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Olive the Blessed Tree

Feature

, by SAMEEN AHMED KHAN

The olives, like the dates, holds great value in ancient and modern cultures. The dove holding an olive branch in its mouth has become a universal symbol of peace. It is said to have originated in the story of Prophet Noah (peace be upon him). The dove appeared as a sign that the flood, which had been sent as a punishment, would abate. Let us have a closer look at this familiar fruit whose tree is known as the Blessed Tree.

The botanical name of olive is Olea Europaea Linn. In Arabic the olive is known as Zaith and in the Qur’n it is referred to as Al-Zaitun. We shall note the names in several other languages: Olive (English, French and German), Zaitun (Arabic Persian, Hindi, Urdu and several Indian languages), Oliva (Russian, Latin and Italian), Olivo (Spanish), Elia (Greek), Zayit (Hebrew) and so on.

The olive tree has a rich history. The ancients knew these virtues, and olive oil became a key to their religious and political ceremonies, from the temples of Ra in Egypt where lamps burned olive oil, to the temple of Soloman, where kings were anointed with oil based ointments. The olive was native to Asia Minor and spread from Iran, Syria and Palestine to the rest of the Mediterranean basin 6,000 years ago. It is among the oldest known cultivated trees in the world being grown before the written language was invented. Olives have been found in Egyptian tombs from 2000 years BC. The olive trees on the Mount of Olives in Jerusalem are reputed to be over 2000 years old, still relative newcomers considering the long domestication of the olive.

The olive tree grows to less than 10 metres high. It is an evergreen tree with leaves that are pale green above and silvery below. The bark is pale grey and the flowers are numerous, small and creamy-white in colour. Olives are cultivated through grafting, the method routinely used to propagate fruit trees. The stem or bud of one plant is joined to the stem or bud of another to form a new plant. It can take more than five years for a tree to start producing fruit. The trees can be harvested annually and continue to produce fruits until they become very old and hollow. The fruit of the tree is a drupe with fleshy fruit and a hard seed. The oval-shaped olives are approximately 2 to 3 cm long. Olives go through a number of growth stages. They start out as a green fruit, which turns yellowish, then, reddish and finally black as they ripen. An olive contains 10-40% oil by weight. Though olive fruits are very nutritious it is not usually eaten due to its metallic taste. Olives are usually consumed in the form of pickles and preserved in salt or vinegar solutions.

One can find an astounding array of olives from green and black varieties to stuffed ones in the market stores. One can also find a variety of olive oils in market. Olive oil is produced through a process known as crushing and pressing. While machines have taken over most of the work, traditional methods of extracting oil are still in use. Different methods of crushing and pressing are used to extract olive oil. Types of olive oil include:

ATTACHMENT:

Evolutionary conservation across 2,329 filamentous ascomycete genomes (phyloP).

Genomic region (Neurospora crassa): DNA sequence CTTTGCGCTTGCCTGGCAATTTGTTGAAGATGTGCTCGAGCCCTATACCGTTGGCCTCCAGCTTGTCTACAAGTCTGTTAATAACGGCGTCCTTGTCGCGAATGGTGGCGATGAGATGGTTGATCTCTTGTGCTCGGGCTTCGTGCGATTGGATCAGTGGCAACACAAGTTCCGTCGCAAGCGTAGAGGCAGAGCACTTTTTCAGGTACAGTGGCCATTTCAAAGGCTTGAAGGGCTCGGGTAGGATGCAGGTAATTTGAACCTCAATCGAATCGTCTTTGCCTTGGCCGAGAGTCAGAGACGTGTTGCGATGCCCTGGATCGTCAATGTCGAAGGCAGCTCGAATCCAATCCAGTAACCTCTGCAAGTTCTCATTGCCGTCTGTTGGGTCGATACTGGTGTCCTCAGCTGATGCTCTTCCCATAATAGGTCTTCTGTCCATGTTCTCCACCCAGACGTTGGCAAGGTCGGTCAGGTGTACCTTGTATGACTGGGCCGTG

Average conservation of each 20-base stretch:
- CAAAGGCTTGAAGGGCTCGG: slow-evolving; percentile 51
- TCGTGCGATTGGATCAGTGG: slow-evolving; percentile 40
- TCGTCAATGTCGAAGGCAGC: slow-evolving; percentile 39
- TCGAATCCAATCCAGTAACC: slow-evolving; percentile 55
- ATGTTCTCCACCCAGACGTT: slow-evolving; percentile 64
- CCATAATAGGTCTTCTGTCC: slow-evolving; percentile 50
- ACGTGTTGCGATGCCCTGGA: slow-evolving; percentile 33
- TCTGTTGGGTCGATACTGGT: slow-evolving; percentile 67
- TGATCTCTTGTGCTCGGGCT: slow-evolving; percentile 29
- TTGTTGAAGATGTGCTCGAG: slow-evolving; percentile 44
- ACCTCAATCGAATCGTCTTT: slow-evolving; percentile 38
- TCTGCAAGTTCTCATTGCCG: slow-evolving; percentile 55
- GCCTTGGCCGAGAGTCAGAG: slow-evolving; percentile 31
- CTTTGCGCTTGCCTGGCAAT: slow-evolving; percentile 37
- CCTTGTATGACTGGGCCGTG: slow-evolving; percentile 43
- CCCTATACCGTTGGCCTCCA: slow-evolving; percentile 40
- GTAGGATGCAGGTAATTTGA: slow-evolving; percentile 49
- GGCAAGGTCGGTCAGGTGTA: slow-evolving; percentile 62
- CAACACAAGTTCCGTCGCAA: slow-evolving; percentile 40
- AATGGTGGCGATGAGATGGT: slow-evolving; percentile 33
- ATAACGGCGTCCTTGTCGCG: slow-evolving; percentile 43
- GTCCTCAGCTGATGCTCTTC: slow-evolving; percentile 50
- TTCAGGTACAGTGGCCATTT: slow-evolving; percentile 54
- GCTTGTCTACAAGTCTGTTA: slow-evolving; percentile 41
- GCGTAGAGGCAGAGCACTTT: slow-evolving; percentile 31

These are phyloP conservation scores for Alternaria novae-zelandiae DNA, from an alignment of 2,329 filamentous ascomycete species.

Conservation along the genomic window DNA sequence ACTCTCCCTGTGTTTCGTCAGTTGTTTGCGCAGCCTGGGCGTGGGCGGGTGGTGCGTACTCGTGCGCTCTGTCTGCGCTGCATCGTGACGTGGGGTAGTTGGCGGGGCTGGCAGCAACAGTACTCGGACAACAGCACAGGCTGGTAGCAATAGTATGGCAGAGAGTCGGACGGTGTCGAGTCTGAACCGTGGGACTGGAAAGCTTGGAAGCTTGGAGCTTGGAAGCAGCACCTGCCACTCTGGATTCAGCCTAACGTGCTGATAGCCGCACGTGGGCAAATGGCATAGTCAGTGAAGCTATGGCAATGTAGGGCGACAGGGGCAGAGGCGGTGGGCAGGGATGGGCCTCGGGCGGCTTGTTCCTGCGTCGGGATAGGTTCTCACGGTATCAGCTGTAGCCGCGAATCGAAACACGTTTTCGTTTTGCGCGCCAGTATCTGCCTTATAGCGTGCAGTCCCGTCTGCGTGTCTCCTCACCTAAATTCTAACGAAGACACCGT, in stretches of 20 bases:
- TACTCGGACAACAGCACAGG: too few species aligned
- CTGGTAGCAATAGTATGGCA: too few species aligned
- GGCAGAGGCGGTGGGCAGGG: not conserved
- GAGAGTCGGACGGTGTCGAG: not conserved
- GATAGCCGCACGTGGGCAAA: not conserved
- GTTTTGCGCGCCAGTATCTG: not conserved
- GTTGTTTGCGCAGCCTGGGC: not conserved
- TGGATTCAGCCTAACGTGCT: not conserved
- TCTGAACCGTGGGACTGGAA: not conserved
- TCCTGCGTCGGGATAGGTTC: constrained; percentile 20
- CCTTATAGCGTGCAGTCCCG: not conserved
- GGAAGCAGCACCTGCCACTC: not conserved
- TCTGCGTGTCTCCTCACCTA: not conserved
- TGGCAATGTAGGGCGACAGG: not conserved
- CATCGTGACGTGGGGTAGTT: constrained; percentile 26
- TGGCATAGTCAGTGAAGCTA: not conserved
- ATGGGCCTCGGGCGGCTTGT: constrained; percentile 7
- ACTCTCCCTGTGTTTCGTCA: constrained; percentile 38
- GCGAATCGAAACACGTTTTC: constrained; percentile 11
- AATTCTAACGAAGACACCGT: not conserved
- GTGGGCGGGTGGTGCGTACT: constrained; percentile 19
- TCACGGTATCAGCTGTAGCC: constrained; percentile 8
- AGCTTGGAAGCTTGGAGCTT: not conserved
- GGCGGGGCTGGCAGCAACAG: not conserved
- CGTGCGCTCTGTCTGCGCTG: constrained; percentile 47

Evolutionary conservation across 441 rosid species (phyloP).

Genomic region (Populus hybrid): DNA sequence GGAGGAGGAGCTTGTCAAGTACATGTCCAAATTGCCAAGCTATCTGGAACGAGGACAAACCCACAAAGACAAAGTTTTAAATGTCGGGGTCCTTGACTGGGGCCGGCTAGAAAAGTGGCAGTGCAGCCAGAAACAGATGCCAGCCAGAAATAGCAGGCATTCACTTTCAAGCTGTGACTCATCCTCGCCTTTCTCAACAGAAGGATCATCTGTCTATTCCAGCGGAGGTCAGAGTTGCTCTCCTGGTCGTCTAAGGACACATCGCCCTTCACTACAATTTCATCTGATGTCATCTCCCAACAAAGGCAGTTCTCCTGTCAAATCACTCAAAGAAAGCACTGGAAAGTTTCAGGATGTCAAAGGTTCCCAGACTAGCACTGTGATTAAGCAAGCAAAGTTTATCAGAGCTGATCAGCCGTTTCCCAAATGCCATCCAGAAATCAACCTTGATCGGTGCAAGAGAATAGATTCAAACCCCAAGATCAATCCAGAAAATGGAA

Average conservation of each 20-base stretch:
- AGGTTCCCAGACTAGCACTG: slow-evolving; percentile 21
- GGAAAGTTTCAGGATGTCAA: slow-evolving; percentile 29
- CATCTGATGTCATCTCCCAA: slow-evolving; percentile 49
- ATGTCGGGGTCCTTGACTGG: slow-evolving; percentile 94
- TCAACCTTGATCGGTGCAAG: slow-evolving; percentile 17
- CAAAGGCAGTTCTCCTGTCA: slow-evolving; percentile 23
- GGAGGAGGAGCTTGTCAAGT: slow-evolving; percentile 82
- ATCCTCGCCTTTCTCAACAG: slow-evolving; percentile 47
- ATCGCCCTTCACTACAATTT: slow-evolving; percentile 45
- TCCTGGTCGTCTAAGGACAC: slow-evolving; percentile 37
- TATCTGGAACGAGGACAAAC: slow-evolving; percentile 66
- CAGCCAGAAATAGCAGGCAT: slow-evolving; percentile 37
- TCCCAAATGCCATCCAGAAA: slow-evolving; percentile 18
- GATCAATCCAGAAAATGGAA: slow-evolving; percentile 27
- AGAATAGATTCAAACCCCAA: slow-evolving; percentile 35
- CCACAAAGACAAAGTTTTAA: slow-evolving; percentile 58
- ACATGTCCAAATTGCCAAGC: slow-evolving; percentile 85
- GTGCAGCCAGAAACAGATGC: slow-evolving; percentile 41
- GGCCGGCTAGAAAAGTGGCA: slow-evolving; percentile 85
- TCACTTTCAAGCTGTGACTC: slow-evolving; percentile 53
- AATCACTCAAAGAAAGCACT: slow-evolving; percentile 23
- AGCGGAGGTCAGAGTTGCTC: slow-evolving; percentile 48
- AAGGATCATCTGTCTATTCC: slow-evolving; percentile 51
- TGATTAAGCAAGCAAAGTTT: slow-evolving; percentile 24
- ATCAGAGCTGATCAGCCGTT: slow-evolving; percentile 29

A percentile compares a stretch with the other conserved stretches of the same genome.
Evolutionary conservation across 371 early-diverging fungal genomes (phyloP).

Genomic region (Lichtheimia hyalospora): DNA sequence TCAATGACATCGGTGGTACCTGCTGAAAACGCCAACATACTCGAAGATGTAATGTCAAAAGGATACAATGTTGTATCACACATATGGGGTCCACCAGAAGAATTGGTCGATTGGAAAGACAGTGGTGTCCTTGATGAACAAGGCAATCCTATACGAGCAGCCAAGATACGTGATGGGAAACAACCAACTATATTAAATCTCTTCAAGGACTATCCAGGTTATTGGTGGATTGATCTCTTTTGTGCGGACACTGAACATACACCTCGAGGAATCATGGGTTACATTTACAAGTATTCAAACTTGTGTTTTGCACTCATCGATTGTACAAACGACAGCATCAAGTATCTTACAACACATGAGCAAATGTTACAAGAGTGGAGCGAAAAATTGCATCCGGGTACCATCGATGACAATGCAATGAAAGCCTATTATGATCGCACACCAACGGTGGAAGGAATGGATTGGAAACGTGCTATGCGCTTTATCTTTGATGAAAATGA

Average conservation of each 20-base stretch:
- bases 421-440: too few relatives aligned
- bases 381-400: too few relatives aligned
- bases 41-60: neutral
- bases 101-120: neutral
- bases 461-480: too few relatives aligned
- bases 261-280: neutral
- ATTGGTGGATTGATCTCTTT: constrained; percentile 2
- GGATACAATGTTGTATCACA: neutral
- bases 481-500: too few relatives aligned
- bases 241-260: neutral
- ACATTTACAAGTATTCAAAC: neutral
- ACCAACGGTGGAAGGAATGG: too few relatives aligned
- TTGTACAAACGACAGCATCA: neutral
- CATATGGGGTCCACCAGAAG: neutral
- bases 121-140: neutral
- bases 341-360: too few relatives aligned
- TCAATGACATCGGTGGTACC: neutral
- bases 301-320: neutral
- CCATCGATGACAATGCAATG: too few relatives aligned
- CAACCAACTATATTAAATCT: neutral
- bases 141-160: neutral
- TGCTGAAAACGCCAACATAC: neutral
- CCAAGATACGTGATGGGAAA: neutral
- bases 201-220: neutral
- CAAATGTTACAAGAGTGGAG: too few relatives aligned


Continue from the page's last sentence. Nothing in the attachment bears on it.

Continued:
Extra virgin considered the best, least processed, comprising the oil from the first pressing of the olives.

considered the best, least processed, comprising the oil from the first pressing of the olives.

Virgin – from the second pressing.

– from the second pressing.

Pure – undergoes some processing, such as filtering and refining.

– undergoes some processing, such as filtering and refining.

Extra light – undergoes considerable processing and only retains a very mild olive flavour.

– undergoes considerable processing and only retains a very mild olive flavour.

Every part of the blessed tree of olive is fully utilised as the medicinal and cosmetic uses are many: the fruits are eaten or used to produce olive oil; the leaves possess medicinal value; and the wood of the tree is highly valued for carpentry work. The Prophet Muhammad (may the peace and blessings of Allah be upon him) is reported to have said: Take oil of olive and massage with it – it is a blessed tree. Olive oil is applied to the skin as it brightens the complexion, softens the skin. It is used in the treatment of eczema and several other skin ailments. The olive oil is extremely nutritious as it is rich in anti-oxidants and the vitamins E, A, D and K. It is useful in balancing the fats and lowering the cholesterol and controlling the blood pressure. Olive oil also relates to the maintenance of a healthy digestive system.

The smoke-less burning of olive oil is a peculiar feature, which produces a bright light. The Qur’n stresses the importance of the olive on several occasions. This luminescent property of olive oil is powerfully illustrated in the following parable in the Qur’n:

"Allah is the Light of the heavens and the earth. The Parable of His Light is as if there were a Niche and within it a Lamp: the Lamp enclosed in Glass: the glass as it were a brilliant star: Lit from a blessed Tree, an olive, neither of the east nor of the west, whose oil is well-nigh luminous, though fire scarce touched it: Light upon Light! Allah doth guide whom He will to His Light: Allah doth set forth Parables for men: and Allah doth know all things.

(Surah 24, Al Noor, the Light, verse 35)

The olive tree, one of the blessings of the plant kingdom, not only has nutritional, medicinal and cosmetic value, but also fulfils a religious function as a sign. Since the time of Adam, the olive has been said to represent those seeking God.

[The writer is associated with Engineering  Department, Salalah College of Technology (SCOT), Salalah, Sultanate of Oman and can be reached at rohelakhan@yahoo.com]



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